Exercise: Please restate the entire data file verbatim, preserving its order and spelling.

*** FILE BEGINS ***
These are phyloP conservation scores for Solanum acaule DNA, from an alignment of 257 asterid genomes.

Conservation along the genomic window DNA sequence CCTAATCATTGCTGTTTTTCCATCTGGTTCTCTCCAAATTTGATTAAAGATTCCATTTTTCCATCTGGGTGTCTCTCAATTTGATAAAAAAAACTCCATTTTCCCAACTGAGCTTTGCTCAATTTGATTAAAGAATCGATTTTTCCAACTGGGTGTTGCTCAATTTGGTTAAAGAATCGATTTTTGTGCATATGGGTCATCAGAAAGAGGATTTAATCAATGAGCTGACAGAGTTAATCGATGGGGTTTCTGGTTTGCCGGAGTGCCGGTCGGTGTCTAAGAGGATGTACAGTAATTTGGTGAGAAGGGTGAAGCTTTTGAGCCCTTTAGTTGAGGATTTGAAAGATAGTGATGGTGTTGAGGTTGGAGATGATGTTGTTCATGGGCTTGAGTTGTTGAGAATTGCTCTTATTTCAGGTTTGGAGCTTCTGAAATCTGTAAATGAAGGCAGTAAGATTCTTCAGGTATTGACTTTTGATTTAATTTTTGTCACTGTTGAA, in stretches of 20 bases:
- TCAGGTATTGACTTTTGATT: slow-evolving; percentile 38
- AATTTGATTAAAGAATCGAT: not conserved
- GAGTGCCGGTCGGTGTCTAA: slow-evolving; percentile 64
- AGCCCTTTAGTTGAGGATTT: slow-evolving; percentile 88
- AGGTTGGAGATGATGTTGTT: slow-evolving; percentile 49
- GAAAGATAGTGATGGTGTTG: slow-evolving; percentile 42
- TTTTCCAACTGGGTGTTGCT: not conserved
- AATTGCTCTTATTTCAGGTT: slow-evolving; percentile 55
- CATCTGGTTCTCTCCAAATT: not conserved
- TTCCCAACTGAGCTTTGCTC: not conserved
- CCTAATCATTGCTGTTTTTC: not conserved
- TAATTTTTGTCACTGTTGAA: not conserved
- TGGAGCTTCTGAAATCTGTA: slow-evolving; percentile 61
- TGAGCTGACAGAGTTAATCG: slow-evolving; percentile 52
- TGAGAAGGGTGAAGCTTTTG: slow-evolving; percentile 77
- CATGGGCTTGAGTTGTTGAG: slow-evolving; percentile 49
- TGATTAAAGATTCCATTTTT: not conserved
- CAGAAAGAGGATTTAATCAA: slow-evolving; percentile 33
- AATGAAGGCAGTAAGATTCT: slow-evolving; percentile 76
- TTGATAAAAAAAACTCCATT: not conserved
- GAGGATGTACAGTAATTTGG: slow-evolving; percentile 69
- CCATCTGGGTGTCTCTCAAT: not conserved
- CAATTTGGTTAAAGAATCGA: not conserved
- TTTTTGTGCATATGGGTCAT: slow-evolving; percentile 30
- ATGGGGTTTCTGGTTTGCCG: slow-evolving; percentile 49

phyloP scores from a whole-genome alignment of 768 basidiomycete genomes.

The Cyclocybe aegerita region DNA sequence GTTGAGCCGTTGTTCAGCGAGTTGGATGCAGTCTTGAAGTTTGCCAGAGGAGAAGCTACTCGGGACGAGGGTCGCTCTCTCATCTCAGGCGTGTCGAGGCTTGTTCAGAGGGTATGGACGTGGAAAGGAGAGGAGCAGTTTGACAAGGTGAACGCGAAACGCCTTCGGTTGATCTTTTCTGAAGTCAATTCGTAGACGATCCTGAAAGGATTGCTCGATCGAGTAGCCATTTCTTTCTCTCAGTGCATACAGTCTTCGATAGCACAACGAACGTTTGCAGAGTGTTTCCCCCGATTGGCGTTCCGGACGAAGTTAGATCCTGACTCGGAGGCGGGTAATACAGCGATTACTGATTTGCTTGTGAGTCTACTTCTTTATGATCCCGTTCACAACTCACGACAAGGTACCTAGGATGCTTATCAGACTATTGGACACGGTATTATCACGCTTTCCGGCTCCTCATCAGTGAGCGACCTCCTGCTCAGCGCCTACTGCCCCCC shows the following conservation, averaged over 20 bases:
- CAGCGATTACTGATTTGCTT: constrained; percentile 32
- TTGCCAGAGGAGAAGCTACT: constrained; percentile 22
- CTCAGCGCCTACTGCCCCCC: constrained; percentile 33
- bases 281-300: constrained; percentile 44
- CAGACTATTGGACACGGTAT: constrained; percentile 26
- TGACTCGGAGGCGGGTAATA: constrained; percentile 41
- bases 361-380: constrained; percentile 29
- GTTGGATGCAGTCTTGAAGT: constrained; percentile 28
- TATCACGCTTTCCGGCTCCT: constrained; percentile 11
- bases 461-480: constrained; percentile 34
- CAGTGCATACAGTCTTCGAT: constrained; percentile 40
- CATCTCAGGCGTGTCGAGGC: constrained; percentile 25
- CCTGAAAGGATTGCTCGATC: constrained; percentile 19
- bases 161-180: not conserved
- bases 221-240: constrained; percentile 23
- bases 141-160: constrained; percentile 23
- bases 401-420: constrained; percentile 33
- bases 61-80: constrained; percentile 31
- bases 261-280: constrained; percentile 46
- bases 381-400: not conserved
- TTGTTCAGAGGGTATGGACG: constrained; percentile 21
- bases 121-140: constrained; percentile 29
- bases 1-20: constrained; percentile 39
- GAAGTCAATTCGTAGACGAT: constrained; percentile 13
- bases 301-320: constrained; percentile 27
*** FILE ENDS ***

These are phyloP conservation scores for Solanum acaule DNA, from an alignment of 257 asterid genomes.

Conservation along the genomic window DNA sequence CCTAATCATTGCTGTTTTTCCATCTGGTTCTCTCCAAATTTGATTAAAGATTCCATTTTTCCATCTGGGTGTCTCTCAATTTGATAAAAAAAACTCCATTTTCCCAACTGAGCTTTGCTCAATTTGATTAAAGAATCGATTTTTCCAACTGGGTGTTGCTCAATTTGGTTAAAGAATCGATTTTTGTGCATATGGGTCATCAGAAAGAGGATTTAATCAATGAGCTGACAGAGTTAATCGATGGGGTTTCTGGTTTGCCGGAGTGCCGGTCGGTGTCTAAGAGGATGTACAGTAATTTGGTGAGAAGGGTGAAGCTTTTGAGCCCTTTAGTTGAGGATTTGAAAGATAGTGATGGTGTTGAGGTTGGAGATGATGTTGTTCATGGGCTTGAGTTGTTGAGAATTGCTCTTATTTCAGGTTTGGAGCTTCTGAAATCTGTAAATGAAGGCAGTAAGATTCTTCAGGTATTGACTTTTGATTTAATTTTTGTCACTGTTGAA, in stretches of 20 bases:
- TCAGGTATTGACTTTTGATT: slow-evolving; percentile 38
- AATTTGATTAAAGAATCGAT: not conserved
- GAGTGCCGGTCGGTGTCTAA: slow-evolving; percentile 64
- AGCCCTTTAGTTGAGGATTT: slow-evolving; percentile 88
- AGGTTGGAGATGATGTTGTT: slow-evolving; percentile 49
- GAAAGATAGTGATGGTGTTG: slow-evolving; percentile 42
- TTTTCCAACTGGGTGTTGCT: not conserved
- AATTGCTCTTATTTCAGGTT: slow-evolving; percentile 55
- CATCTGGTTCTCTCCAAATT: not conserved
- TTCCCAACTGAGCTTTGCTC: not conserved
- CCTAATCATTGCTGTTTTTC: not conserved
- TAATTTTTGTCACTGTTGAA: not conserved
- TGGAGCTTCTGAAATCTGTA: slow-evolving; percentile 61
- TGAGCTGACAGAGTTAATCG: slow-evolving; percentile 52
- TGAGAAGGGTGAAGCTTTTG: slow-evolving; percentile 77
- CATGGGCTTGAGTTGTTGAG: slow-evolving; percentile 49
- TGATTAAAGATTCCATTTTT: not conserved
- CAGAAAGAGGATTTAATCAA: slow-evolving; percentile 33
- AATGAAGGCAGTAAGATTCT: slow-evolving; percentile 76
- TTGATAAAAAAAACTCCATT: not conserved
- GAGGATGTACAGTAATTTGG: slow-evolving; percentile 69
- CCATCTGGGTGTCTCTCAAT: not conserved
- CAATTTGGTTAAAGAATCGA: not conserved
- TTTTTGTGCATATGGGTCAT: slow-evolving; percentile 30
- ATGGGGTTTCTGGTTTGCCG: slow-evolving; percentile 49

phyloP scores from a whole-genome alignment of 768 basidiomycete genomes.

The Cyclocybe aegerita region DNA sequence GTTGAGCCGTTGTTCAGCGAGTTGGATGCAGTCTTGAAGTTTGCCAGAGGAGAAGCTACTCGGGACGAGGGTCGCTCTCTCATCTCAGGCGTGTCGAGGCTTGTTCAGAGGGTATGGACGTGGAAAGGAGAGGAGCAGTTTGACAAGGTGAACGCGAAACGCCTTCGGTTGATCTTTTCTGAAGTCAATTCGTAGACGATCCTGAAAGGATTGCTCGATCGAGTAGCCATTTCTTTCTCTCAGTGCATACAGTCTTCGATAGCACAACGAACGTTTGCAGAGTGTTTCCCCCGATTGGCGTTCCGGACGAAGTTAGATCCTGACTCGGAGGCGGGTAATACAGCGATTACTGATTTGCTTGTGAGTCTACTTCTTTATGATCCCGTTCACAACTCACGACAAGGTACCTAGGATGCTTATCAGACTATTGGACACGGTATTATCACGCTTTCCGGCTCCTCATCAGTGAGCGACCTCCTGCTCAGCGCCTACTGCCCCCC shows the following conservation, averaged over 20 bases:
- CAGCGATTACTGATTTGCTT: constrained; percentile 32
- TTGCCAGAGGAGAAGCTACT: constrained; percentile 22
- CTCAGCGCCTACTGCCCCCC: constrained; percentile 33
- bases 281-300: constrained; percentile 44
- CAGACTATTGGACACGGTAT: constrained; percentile 26
- TGACTCGGAGGCGGGTAATA: constrained; percentile 41
- bases 361-380: constrained; percentile 29
- GTTGGATGCAGTCTTGAAGT: constrained; percentile 28
- TATCACGCTTTCCGGCTCCT: constrained; percentile 11
- bases 461-480: constrained; percentile 34
- CAGTGCATACAGTCTTCGAT: constrained; percentile 40
- CATCTCAGGCGTGTCGAGGC: constrained; percentile 25
- CCTGAAAGGATTGCTCGATC: constrained; percentile 19
- bases 161-180: not conserved
- bases 221-240: constrained; percentile 23
- bases 141-160: constrained; percentile 23
- bases 401-420: constrained; percentile 33
- bases 61-80: constrained; percentile 31
- bases 261-280: constrained; percentile 46
- bases 381-400: not conserved
- TTGTTCAGAGGGTATGGACG: constrained; percentile 21
- bases 121-140: constrained; percentile 29
- bases 1-20: constrained; percentile 39
- GAAGTCAATTCGTAGACGAT: constrained; percentile 13
- bases 301-320: constrained; percentile 27